Climate Change

A new garden in Rome celebrates sustainability - and you can visit it without even leaving your house

these cubes are in the G20 Green Garden in Rome and are raising awareness of the Sustainable Development Goals

The G20 garden in Rome celebrates sustainability and biodiversity. Image: ©FAO/Alessandra Benedetti

Victoria Masterson
Senior Writer, Forum Agenda
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Climate Change

This article is part of: Sustainable Development Impact Summit

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  • The G20 Green Garden in Rome celebrates sustainability and biodiversity.
  • And it’s accessible via an app, for those who can’t make it in person.
  • Green spaces and technologies help to improve the health and well-being of people living in urban areas.
  • Healthcare, climate and food security challenges are key themes to be explored during the World Economic Forum’s Sustainable Development Impact Summit 2021.

Italy is inviting the world to visit an urban garden in the heart of its capital.

No need to book a flight, though – you can tour it from your smartphone or computer.

The G20 Green Garden in Rome is part of Italy’s presidency of the ‘G20’ – the forum of the world’s biggest economies – and celebrates sustainability and biodiversity.

Its features include a sacred wood, fruit orchard and a ‘cube meadow’ – an open-air installation of the United Nations’ 17 Sustainable Development Goals (SDGs).

Maurizio Martina,Deputy Director-General FAO, leaves a special message on the symbolic
Maurizio Martina, Deputy Director-General FAO, leaves a special message. Image: ©FAO/Alessandra Benedetti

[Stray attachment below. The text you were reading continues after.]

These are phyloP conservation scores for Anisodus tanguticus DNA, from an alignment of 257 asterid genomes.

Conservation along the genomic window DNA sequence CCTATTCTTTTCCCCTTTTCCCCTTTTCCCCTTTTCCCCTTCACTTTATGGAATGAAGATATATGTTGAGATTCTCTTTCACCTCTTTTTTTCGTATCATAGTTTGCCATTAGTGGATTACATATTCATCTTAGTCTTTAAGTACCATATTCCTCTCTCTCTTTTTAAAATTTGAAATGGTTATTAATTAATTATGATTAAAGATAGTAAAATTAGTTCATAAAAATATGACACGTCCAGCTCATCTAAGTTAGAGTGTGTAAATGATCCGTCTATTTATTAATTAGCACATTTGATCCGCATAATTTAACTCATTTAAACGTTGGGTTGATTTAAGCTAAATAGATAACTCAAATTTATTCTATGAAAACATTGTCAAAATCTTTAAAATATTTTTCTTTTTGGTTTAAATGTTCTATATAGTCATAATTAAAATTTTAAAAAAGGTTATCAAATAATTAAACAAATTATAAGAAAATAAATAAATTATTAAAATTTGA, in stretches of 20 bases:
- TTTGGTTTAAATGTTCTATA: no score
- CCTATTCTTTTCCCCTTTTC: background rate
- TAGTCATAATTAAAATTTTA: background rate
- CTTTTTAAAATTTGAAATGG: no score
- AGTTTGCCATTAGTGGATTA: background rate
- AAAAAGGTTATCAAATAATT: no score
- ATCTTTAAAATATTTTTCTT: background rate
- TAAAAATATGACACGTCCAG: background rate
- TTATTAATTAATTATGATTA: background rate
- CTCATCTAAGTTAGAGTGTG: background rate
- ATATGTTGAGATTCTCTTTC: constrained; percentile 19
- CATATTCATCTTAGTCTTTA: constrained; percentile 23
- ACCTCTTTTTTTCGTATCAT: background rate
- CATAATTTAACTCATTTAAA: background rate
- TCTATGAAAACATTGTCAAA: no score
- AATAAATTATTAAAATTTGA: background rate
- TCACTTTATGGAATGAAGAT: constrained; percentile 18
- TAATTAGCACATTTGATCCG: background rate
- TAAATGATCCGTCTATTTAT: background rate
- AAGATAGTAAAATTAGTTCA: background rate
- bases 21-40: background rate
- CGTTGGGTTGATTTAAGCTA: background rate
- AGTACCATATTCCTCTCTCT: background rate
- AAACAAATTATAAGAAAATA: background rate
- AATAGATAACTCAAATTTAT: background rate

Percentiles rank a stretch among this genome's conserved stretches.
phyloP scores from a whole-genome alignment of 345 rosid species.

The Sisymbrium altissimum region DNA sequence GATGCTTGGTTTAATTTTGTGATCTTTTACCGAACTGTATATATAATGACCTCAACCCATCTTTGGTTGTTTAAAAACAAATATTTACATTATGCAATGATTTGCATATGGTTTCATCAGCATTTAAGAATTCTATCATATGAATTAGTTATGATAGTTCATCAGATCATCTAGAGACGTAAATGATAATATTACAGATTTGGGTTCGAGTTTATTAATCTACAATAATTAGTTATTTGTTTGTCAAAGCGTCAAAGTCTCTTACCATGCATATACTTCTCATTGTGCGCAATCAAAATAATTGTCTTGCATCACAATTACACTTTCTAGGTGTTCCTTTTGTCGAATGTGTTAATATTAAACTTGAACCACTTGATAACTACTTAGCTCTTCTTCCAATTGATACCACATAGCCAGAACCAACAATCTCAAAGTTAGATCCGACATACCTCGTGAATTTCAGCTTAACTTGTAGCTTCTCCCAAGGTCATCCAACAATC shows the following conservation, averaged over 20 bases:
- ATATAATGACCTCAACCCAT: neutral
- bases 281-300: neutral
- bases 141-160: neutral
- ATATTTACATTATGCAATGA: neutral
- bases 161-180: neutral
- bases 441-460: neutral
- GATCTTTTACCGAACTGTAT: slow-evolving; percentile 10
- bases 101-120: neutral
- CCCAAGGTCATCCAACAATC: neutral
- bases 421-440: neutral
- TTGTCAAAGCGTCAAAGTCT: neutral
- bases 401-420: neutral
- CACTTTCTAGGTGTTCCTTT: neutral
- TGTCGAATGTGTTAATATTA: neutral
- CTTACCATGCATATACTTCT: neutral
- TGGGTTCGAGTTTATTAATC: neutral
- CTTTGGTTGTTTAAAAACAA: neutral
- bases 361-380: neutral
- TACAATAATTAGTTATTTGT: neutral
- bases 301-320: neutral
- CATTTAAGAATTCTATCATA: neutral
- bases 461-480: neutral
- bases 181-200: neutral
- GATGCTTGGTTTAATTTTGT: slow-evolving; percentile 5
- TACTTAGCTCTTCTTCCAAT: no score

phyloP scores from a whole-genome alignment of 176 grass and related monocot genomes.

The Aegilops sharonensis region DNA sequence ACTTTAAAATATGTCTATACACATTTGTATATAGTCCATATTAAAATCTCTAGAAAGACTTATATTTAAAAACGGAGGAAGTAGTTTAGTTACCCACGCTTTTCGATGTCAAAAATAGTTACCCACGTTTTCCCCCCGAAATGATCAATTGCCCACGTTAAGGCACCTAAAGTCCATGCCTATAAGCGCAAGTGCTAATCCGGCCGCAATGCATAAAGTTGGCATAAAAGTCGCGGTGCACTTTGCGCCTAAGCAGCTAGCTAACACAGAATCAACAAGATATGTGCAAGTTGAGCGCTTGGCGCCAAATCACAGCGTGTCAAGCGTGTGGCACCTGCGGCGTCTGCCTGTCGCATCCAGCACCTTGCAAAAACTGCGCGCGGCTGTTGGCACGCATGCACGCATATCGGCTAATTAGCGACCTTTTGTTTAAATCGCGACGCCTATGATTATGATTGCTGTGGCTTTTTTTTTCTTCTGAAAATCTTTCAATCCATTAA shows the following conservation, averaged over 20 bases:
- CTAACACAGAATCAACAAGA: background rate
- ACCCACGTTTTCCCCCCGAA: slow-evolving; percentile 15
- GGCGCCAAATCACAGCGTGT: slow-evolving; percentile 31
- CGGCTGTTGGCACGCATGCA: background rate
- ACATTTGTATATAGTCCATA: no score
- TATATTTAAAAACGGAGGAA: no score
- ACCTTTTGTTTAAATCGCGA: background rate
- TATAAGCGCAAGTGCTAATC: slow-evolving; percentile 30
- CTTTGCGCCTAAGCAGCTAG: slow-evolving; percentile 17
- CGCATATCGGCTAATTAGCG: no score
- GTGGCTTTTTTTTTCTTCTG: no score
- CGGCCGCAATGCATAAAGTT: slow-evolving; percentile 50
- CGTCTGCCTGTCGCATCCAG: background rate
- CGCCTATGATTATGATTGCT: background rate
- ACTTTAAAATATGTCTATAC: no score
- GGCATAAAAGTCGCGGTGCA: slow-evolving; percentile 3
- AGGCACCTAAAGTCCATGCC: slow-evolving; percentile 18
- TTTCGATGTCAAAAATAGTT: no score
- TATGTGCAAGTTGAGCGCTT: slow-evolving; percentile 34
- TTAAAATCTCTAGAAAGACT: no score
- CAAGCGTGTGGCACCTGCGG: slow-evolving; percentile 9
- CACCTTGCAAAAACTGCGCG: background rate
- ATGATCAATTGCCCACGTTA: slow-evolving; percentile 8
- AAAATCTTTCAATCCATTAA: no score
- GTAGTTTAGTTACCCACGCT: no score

The SDGs – also known as the Global Goals – were adopted by the UN’s 193 member states in 2015 and include ending poverty, inequality and hunger, creating sustainable cities and combatting climate change by 2030.

Sustainable Rome

The G20 Green Garden is in Rome’s Appia Antica Park – a protected urban area that is home to many archaeological remains of ancient Rome.

For those who can’t tour the garden in person, the G20 Green Garden app allows for virtual visits; and either way, visitors are invited to “reflect on the future of the planet”.

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New trees will be planted in the wood this October to symbolize the G20’s commitment to sustainability.

And opposite the garden’s Church of Saint Urban, which was originally a Roman temple, an “iconic tree” will be planted to symbolize the “values and objectives which must unite the international community and countries, commencing with the protection of biodiversity”.

Green spaces

Rome’s G20 Green Garden project links with the UN’s Decade of Ecosystem Restoration, which aims to halt and reverse environmental degradation and biodiversity loss, as well as the Green Cities Initiative, run by the UN’s Food and Agriculture Organization.

The latter focuses on using green spaces and technologies to improve the health and well-being of people living in urban areas.

Towards a sustainable future

Healthcare, climate and food security challenges are key themes to be explored during the World Economic Forum’s Sustainable Development Impact Summit 2021.

Over four days from 20-23 September, the meeting will bring together leaders across sectors to accelerate progress towards the UN SDGs in the wake of the COVID-19 pandemic.

Discover

What is the World Economic Forum’s Sustainable Development Impact summit?

The event is being hosted virtually alongside the United Nations General Assembly and will feature working sessions, roundtables, dialogues and briefings on revitalizing economies, advancing an inclusive recovery, scaling up climate action and shaping future food systems.

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Related topics:
Climate ChangeSustainable DevelopmentDavos Agenda
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